as voice streams are compressed before transmission
on data networks.
will be a big driver for bandwidth," says Ketan
Sanghavi, Managing Director, Wanland Datacom (India).
"It may seem that VoIP does not hog bandwidth,
because voice can be compressed from 64K to 14K. But
to use multiple voice channels on a network you do need
adequate bandwidth. Even if the routers are configured
to prioritize voice traffic, latency will come in."
Many also talk about network convergence. When voice,
video and data are pushed along the same pipe, bandwidth
requirements can soar. As connectivity costs drop more
enterprises will consider a common network for voice,
video and data. The real attraction here is the huge
Another driver is business growth. Enterprises, especially
in the banking and finance sector, are opting for more
bandwidth to fulfill growing business requirements.
IDBI Bank for instance, is upgrading its bandwidth by
50 percent this year, as it introduces more ATMs, branches,
and new applications.
messaging and core banking applications use a lot of
bandwidth," says Neeraj Bhai, CTO, IDBI Bank. "We
also use VoIP and have installed 80 phones on our network.
In the next few months we will have 200 phones. In the
month of March, we made 1,60,000 calls over the IP network."
K Ramaswamy, CIO, MIRC Electronics, the company that
manufactures Onida TVs, says his organization is considering
video conferencing over the network. "Doing this
over the present LAN will pose problems, so we may need
to go in for more bandwidth."
Other drivers are entertainment and distance education.
Live Webcasts of events through data networks and interactive
classroom sessions will be bandwidth guzzlers feels
connectivity options at lower costs are also prompting
many companies to consider broadband connectivity for
business operations. For instance Optical Ethernet technology
enables businesses to connect their existing Ethernet
LANs to DWDM-based optical backbones.
Transmission speeds are boosted as optical components
replace silicon in switching equipment.
The cost of wireless equipment is falling and it's also
becoming easier to set up wireless networks.
Radio Frequency links and IP-VPN are becoming popular
because of the features and benefits they offer.
What's more, all this new technology is available right
here in India from vendors like Nortel Networks, Cisco,
Avaya, Unisphere Networks, Motorola, Texas Instruments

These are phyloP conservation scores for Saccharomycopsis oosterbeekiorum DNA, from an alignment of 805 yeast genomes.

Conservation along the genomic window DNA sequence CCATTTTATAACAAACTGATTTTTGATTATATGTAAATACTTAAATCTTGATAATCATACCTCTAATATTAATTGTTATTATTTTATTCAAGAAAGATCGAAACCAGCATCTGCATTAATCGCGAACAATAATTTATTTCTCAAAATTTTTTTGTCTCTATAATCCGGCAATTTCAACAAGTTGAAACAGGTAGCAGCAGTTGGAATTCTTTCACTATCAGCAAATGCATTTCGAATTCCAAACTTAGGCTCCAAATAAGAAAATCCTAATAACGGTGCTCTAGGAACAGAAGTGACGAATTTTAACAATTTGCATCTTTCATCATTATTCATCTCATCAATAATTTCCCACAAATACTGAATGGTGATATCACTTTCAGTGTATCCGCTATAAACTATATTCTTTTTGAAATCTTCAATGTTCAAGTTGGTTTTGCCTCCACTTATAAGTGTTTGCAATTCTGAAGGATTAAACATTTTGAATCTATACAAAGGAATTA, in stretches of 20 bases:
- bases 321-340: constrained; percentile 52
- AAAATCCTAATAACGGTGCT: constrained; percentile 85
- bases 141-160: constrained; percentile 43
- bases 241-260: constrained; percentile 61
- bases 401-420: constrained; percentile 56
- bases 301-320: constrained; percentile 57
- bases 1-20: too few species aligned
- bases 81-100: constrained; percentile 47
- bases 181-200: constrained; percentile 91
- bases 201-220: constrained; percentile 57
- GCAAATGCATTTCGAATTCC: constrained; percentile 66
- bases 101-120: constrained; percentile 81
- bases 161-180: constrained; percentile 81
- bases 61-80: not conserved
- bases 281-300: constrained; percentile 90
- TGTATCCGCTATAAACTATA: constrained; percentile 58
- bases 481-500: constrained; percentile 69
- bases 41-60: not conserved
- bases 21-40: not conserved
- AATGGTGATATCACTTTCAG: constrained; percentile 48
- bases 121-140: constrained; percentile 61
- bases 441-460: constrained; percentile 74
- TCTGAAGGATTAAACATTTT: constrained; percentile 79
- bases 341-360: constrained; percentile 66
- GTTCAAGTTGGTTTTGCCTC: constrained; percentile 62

providers have moved quickly to address corporate bandwidth
requirements, and many types of broadband solutions
are available today (See page 23). Network consultants
say CIOs/CTOs have certain concerns while choosing these
solutions. Some carelessly neglect certain issues.
Leslie Frank, partner at Lancomp Networking Solutions
(a Mumbai-based network integrator), says a manager
should look at business requirements, the geography/locations
of offices and the expectations.
His colleague Sudesh Tendulkar says managers overlook
things like securing their systems before connecting
them to shared networks.
a business is heavily dependent on broadband connectivity,
it's not enough to have firewalls or expensive security
systems in place," says Frank. "What is needed
is skilled manpower. The management of those networks
and their security is most crucial."
ISPs feel corporate customers are most concerned about
throughputs and uptime.
Praveen Shrikhande, CTO, Hathway Cable Internet says
customers worry what the performance will be like when
they buy shared bandwidth. "Besides performance,
they also worry about security. Some ask whether their
applications will run on our network, or whether we
will allow voice traffic to be transmitted."
Shrikhande says it is important for service providers
to manage the network well and offer different levels
of QoS (Quality of Service.)
Another consultant says
managers should also look for value-adds, which are
throughput and uptime top many a CTOs wish list, it
is important to carefully consider the features of each
connectivity option and understand the environment it
is best suited to. Though bandwidth is available from
many service providers, managers must study their applications,
monitor network performance and then determine their
Brian Pereira can be reached at firstname.lastname@example.org